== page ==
There has been ongoing controversy surrounding certain vaccines and
their relationship to autism. Some parents have been concerned that vaccines,
specifically the measles-mumps-rubella (MMR) vaccine and preservatives used in
other childhood vaccines, play a role in children developing autism. There have been a lot of false claims in the news. But thorough studies have found no link between vaccines and autism.1 A lot of research has been and is being done to find out the cause of autism. Go to www.cdc.gov/ncbddd/autism/seed.html to follow a very large study about the risks for autism and other developmental disabilities.
the exact cause of this sometimes devastating condition is not known, some
parents will continue to have concerns despite the evidence. In these cases,
parents should be aware of the risks of serious disease in children who are not
vaccinated. In some areas, outbreaks of these dangerous diseases have occurred
in people who have not been immunized.
have questioned whether mercury-containing thimerosal (used as a preservative in
vaccines) might cause autism. Today, with the exception of some influenza vaccines, childhood vaccines used in the United States contain no thimerosal or only trace amounts. (Influenza vaccine is available both with thimerosal as
a preservative and preservative-free.) More importantly, studies have not found
a link between thimerosal-containing vaccines and autism.2, 3
The U.S. Food and Drug Administration (FDA) keeps a list of all
vaccines that are given to children and how much, if any, thimerosal the
vaccines contain. To view the list, go to www.fda.gov/BiologicsBloodVaccines/SafetyAvailability/VaccineSafety/UCM096228.
Some parents also questioned
whether the MMR vaccine—which combines 3 vaccines into 1 injection—causes
autism since symptoms of the disorder often become apparent about the time
children start getting immunized.
In response to this concern,
researchers in Europe, Canada, and the United States looked closely at this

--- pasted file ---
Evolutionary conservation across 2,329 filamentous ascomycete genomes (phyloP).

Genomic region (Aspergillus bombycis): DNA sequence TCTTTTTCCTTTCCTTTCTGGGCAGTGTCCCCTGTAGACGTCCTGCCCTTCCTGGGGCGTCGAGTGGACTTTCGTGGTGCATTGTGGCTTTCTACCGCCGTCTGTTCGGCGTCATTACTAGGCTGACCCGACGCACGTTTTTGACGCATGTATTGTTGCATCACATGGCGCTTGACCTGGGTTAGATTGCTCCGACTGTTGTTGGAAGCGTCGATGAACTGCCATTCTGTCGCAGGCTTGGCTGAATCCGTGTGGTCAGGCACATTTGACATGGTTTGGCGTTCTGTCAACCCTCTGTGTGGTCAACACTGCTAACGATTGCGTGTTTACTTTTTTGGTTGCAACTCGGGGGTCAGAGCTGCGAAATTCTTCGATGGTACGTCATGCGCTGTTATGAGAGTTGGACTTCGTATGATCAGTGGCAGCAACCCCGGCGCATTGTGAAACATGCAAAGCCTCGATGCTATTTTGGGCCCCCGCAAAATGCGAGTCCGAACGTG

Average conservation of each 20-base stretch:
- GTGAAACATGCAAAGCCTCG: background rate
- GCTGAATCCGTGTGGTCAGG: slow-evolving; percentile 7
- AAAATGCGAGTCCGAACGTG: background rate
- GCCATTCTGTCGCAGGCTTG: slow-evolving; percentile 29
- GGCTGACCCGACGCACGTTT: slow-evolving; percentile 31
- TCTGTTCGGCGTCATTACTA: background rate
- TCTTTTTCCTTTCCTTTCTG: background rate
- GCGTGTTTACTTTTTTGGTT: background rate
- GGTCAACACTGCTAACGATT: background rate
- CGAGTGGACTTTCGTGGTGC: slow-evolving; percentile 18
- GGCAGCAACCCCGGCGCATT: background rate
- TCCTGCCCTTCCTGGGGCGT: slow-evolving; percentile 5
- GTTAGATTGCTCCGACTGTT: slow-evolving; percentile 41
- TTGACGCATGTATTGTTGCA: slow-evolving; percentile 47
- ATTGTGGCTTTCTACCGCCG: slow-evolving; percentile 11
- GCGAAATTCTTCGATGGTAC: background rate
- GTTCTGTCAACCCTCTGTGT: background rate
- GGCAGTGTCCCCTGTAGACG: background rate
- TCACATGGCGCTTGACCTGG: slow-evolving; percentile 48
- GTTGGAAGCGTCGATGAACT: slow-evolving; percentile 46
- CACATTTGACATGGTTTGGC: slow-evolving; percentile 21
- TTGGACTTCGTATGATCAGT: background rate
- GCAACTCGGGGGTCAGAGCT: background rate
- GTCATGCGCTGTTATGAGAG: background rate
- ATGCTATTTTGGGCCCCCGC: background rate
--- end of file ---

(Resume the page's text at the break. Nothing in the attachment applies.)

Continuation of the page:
issue. Studies have looked at the timing of the vaccine and the vaccine itself and have found no link between the vaccines and autism.4
It's risky if you don't vaccinate your child. Immunizations are important for many reasons. Lots of research has already been done, and research continues to show that vaccines are safe.
CitationsInstitute of Medicine (2004). Immunization Safety Review: Vaccines and Autism. Executive Summary. Available online: http://www.iom.edu/Reports/2004/Immunization-Safety-Review-Vaccines-and-Autism.aspx.Baker JP (2008). Mercury, vaccines, and autism: One controversy, three histories. American Journal of Public Health, 98(2): 244–253.Centers for Disease Control and Prevention (2011). Vaccine safety: Thimerosal. Available online: http://www.cdc.gov/vaccinesafety/Concerns/thimerosal.Demicheli V, et al. (2008). Vaccines for measles, mumps and rubella in children. Cochrane Database of Systematic Reviews (4).Other Works ConsultedPeacock G, Yeargin-Allsopp M (2009). Autism spectrum disorders: Prevalence and vaccines. Pediatric Annals, 38(1): 22–25.Schechter R, et al. (2008). Continuing increases in
autism reported to California's developmental services system. Archives of General Psychiatry, 65(1): 19–24.
February 16, 2012
John Pope, MD - Pediatrics & William Atkinson, MD, MPH - Public Health and Preventive Medicine
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